Friday, 9 July 2010

Move over ET, and Number 5, here's HERB...

"Number 5 is alive" said the sentient robot in the 1986 film Short Circuit. That was a long time ago, but the notion of robots had already long captured our imaginations.

Robot / artificial life forms are common in industry.  There are even robotic / automised production lines for making cheese & pickle sandwiches at speeds humans could never pull off, but robots are only just beginning to spill over in to the consumer / internet connected world.

You can already own a roving webcam that can interact with it's environment, or a "smart rabbit" - the Nabaztag, which illustrates quite well how the" internet of things" is coming to life, with responsive and connected objects starting to perform "useful" tasks:

But now... Intel have introduced HERB (Home exploring robot butler), he might not be a commercial consumer proposition yet, nor perhaps be beautiful to look at but what he can do is pretty amazing...

Facebook gifts going, but Facebook Credits go offline in Asia

Facebook have announced that they are phasing out their virtual gifts store by August(albeit third party/ branded gift stores like Hallmark will be unaffected), which to me hints of housekeeping ahead of bigger things to come for Facebook Credits.

Virtual gifts have been useful - they proved the willingness of people to exchange virtual objects & place a value on them, paving the way for the development of Facebook Credits as a virtual micro-currency. 

 We can already buy Facebook Credits, and they're well established amongst the social gaming community, with thousands of people paying other people in Facebook Credits to farm their virtual farms for them, but now that Facebook's Opengraph takes Facebook to the rest of the web, I'm sure it will only be a matter of a short time before Facebook credits achieve what governments around the world have failed to.... a single global virtual currency.

On an economic level that raises all sorts of interesting questions - Facebook as a finance house or bank?  What exchange rate will the Facebook Credit trade at versus the pound, the dollar, the yen.....??  It's too hot here this afternoon to think about that so I'll save that for another day, but meanwhile the foundations are being laid for a bigger role for Facebook Credits, with the announcement that in Asia Facebook have done a deal which will see Facebook Credits sold in 7-11's and other real world outlets.

Thursday, 8 July 2010

YouTube gets even more multi-screen friendly

The YouTube team have been busy it appears.

Two developments this week - one, for let's call them BIG screens, and the other for POCKET screens.

Let's start with the big screens (formerly known and understood as TVs)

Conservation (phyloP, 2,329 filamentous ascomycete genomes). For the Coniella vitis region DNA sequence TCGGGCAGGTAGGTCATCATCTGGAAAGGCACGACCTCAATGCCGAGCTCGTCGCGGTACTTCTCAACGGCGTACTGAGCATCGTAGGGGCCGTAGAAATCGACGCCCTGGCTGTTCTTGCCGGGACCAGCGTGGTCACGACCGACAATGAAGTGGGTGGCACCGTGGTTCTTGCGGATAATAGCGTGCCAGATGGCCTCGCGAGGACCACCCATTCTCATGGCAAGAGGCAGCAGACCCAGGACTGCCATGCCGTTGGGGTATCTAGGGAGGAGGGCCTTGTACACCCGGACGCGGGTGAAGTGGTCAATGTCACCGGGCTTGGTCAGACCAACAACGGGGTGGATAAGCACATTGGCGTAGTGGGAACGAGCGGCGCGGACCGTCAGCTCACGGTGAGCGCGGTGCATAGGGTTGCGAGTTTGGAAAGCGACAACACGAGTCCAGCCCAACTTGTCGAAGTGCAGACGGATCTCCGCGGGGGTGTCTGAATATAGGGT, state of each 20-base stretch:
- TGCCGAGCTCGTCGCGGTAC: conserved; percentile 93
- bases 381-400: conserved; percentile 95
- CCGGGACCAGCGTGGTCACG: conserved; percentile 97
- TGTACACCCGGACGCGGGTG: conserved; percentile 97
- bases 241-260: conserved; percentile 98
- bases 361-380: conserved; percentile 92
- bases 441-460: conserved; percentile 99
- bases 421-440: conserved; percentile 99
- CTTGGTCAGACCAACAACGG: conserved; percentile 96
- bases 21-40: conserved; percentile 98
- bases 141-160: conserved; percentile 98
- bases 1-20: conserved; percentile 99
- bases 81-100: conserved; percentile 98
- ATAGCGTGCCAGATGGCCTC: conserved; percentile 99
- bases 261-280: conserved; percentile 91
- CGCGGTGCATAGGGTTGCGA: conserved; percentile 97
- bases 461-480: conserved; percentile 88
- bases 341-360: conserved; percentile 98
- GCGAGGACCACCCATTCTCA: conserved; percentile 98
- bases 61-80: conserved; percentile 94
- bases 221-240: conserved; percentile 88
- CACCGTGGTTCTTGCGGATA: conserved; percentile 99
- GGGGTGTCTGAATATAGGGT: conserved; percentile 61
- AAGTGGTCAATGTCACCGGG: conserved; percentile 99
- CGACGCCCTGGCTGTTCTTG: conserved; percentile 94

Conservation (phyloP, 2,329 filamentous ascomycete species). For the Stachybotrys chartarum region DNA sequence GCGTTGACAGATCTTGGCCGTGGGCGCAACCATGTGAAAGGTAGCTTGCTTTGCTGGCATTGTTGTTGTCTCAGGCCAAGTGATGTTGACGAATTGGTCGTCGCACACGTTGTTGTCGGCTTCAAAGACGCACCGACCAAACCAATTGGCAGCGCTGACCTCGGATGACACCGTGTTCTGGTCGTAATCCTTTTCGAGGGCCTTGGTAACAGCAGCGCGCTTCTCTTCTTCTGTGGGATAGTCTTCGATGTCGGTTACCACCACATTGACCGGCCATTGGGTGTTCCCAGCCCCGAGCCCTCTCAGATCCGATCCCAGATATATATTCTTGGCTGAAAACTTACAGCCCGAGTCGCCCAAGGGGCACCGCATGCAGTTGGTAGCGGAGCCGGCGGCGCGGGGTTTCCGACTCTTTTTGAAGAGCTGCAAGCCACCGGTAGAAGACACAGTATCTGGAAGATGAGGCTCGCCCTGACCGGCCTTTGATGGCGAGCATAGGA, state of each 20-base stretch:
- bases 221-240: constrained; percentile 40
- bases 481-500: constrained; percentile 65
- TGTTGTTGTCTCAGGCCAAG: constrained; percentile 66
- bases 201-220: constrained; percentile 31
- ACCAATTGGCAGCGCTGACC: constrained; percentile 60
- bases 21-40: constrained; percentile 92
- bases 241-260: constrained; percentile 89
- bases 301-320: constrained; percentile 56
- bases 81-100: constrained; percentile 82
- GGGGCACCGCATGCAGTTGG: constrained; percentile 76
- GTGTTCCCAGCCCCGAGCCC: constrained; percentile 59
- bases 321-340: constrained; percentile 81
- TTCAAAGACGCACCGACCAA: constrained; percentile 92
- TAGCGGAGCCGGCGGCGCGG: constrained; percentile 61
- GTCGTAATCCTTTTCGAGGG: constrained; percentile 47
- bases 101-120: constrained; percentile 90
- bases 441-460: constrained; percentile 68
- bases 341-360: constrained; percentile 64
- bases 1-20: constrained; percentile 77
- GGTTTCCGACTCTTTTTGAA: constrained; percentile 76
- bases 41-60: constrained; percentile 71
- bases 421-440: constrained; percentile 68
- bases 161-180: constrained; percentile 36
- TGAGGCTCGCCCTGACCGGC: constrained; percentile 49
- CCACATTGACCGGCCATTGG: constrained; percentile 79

In May YouTube announced they would be launching a new service designed to make your YouTube experience on bigger screens even better. There's already YouTube XL, (which I rather like) and yesterday the next generation of that beta launched as YouTube Leanback .

XL gives you cleaner easier navigation around YouTube for those that have got their act together and either project content from the web or have a connected large screen at home.

 Leanback goes one step further towards Google's forthcoming TV Project.

Once you've launched YouTube/Leanback it will immediately start playing footage from the people/channels you've subscribed to, with a ribbon of other content from other subscription channels appearing at the bottom of the screen which you can quickly and simply navigate through using keyboard arrow keys.

What do I think?

It's easy to navigate yes, but in reality, I don't know that many people who as yet have either a home media centre /projector set up or a large screen that's net-connected. It will come, no doubt faster than we can imagine I am sure.

However, it's the implications of Leanback which are interesting, particularly for brand channels / broadcasters. Once you've got someone to subscribe to your channel (take BlendTec for example), using Leanback, you'll automatically be able to expose them via easy navigation to old or new content. Nice if you've captured people already but it makes it tougher to interrupt / attract attention given the human tendency (when watching content flopped on the sofa after a hard day) to take the easy route (i.e just channel flick the top 10/ routine channels) than lean in and look for new stuff.  Factor in the power of the social graph - when what you watch (next)is shaped by algorithms and messages that appear alongside your video saying "your friend Fred watched x or subcribed to y" or "z is really popular today / this week / right now" and the power of influence (or the votes of the crowd) scores over advertising yet again.